Overview

This trial is active, not recruiting.

Condition copd
Treatment erythromycin
Phase phase 2/phase 3
Sponsor Royal Free and University College Medical School
Start date April 2004
End date March 2006
Trial size 120 participants
Trial identifier NCT00147667, P03/03

Summary

The purpose of this study is to determine whether long term treatment with oral erythromycin is effective in the treatment of subjects with Chronic Obstructive Pulmonary Disease (COPD) by reducing the number of exacerbations and the degree of airway inflammation.

United States No locations recruiting
Other Countries No locations recruiting

Study Design

Allocation randomized
Endpoint classification efficacy study
Intervention model single group assignment
Masking double-blind
Primary purpose treatment

Primary Outcomes

Measure
Exacerbation Frequency
time frame:
Airway Inflammation
time frame:

Secondary Outcomes

Measure
Lung Function
time frame:
Health Status
time frame:
Exacerbation Recovery Time
time frame:
Symptoms
time frame:

Eligibility Criteria

Male or female participants from 40 years up to 90 years old.

Inclusion Criteria: - Clinical Diagnosis of COPD - Clinically stable for 6 weeks - Able to Swallow Tablets Exclusion Criteria: - Clinically significant respiratory disease other than COPD - Women of child bearing age - Patients receiving existing Medication which may interact adversely with trial drug - History of clinically significant liver disease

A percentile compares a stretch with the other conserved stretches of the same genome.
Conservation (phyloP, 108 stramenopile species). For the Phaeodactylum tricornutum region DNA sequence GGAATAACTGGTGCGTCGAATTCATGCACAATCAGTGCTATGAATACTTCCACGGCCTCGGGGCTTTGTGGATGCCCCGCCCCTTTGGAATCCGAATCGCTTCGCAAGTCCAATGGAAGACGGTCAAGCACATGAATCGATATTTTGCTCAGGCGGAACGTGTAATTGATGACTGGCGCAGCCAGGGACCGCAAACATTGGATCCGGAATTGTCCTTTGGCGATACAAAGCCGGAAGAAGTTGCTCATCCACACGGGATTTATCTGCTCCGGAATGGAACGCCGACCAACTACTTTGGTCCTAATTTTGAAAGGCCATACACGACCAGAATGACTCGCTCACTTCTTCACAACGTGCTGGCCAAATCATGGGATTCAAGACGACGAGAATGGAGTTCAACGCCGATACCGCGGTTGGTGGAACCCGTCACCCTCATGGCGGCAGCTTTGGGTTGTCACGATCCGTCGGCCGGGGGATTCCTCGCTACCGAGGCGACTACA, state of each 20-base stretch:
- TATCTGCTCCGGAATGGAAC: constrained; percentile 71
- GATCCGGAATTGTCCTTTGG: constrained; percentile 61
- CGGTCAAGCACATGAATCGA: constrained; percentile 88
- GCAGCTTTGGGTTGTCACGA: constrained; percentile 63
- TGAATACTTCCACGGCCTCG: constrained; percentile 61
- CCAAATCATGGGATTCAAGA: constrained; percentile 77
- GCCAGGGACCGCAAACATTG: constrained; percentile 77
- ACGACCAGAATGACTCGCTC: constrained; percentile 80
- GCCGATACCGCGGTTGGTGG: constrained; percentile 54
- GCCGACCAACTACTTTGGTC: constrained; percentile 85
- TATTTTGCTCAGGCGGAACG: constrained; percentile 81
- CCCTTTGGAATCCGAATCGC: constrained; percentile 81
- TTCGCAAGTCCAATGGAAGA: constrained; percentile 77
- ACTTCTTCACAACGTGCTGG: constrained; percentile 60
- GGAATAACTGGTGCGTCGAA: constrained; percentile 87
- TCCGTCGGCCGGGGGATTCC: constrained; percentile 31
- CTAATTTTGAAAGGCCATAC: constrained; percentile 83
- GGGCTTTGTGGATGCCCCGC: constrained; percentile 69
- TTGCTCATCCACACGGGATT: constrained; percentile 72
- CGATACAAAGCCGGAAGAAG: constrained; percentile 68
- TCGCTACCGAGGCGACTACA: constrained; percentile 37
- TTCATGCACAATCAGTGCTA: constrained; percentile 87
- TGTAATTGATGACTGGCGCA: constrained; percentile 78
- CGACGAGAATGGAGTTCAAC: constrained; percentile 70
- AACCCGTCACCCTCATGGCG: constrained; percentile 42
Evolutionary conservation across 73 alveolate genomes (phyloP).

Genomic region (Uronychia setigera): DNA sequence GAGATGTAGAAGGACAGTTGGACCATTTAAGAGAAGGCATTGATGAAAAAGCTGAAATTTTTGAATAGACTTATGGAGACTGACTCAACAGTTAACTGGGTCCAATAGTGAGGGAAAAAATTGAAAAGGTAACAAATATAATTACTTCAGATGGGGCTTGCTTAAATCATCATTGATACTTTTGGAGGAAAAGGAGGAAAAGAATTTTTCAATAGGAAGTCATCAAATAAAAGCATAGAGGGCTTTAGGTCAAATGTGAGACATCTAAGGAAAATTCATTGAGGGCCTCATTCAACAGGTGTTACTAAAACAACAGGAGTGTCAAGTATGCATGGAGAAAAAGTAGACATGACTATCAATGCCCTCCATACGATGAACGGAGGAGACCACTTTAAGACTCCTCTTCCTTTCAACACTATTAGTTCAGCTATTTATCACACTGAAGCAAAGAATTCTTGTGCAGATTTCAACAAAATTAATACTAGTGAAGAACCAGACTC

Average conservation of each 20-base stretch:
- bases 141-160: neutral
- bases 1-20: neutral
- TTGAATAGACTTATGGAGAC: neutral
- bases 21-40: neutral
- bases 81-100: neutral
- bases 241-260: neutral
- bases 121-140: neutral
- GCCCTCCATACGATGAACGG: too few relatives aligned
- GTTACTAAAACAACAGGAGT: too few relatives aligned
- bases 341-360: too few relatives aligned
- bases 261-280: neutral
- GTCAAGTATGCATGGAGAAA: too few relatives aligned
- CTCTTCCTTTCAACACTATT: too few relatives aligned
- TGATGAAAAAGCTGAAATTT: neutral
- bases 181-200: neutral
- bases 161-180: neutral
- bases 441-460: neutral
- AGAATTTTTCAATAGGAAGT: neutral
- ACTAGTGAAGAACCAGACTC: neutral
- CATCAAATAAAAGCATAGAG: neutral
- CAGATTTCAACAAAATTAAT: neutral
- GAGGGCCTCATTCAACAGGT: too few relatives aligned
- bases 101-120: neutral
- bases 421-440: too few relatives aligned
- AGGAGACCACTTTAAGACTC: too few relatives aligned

Additional Information

Official title Randomised Double Blind Placebo Controlled Trial of Effects of Long Term Low Dose Oral Erythromycin Therapy in Patients With Chronic Obstructive Pulmonary Disease
Principal investigator Jadwiga A Wedzicha, MD
Description COPD is characterised by persisting airway inflammation which leads to a progressive and irreversible deterioration in lung function with the eventual development of respiratory symptoms which may become disabling. Periodic episodes of worsening symptoms or exacerbations are a major cause of additional morbidity, mortality and health care utilization. Currently available therapies have limited efficacy in reducing airway inflammation or preventing exacerbations. Macrolides such as erythromycin have been shown to have potent anti-inflammatory effects in in vitro experiments and in other lung conditions such as cystic fibrosis and bronchiectasis as well as in open label studies in COPD. We hypothesised that long term therapy with oral erythromycin would reduce airway inflammation and reduce the frequency of exacerbations in patients with COPD. If these properties are demonstrated this therapy can have potentially important benefits if effective in this condition.
Trial information was received from ClinicalTrials.gov and was last updated in September 2005.
Information provided to ClinicalTrials.gov by Royal Free and University College Medical School.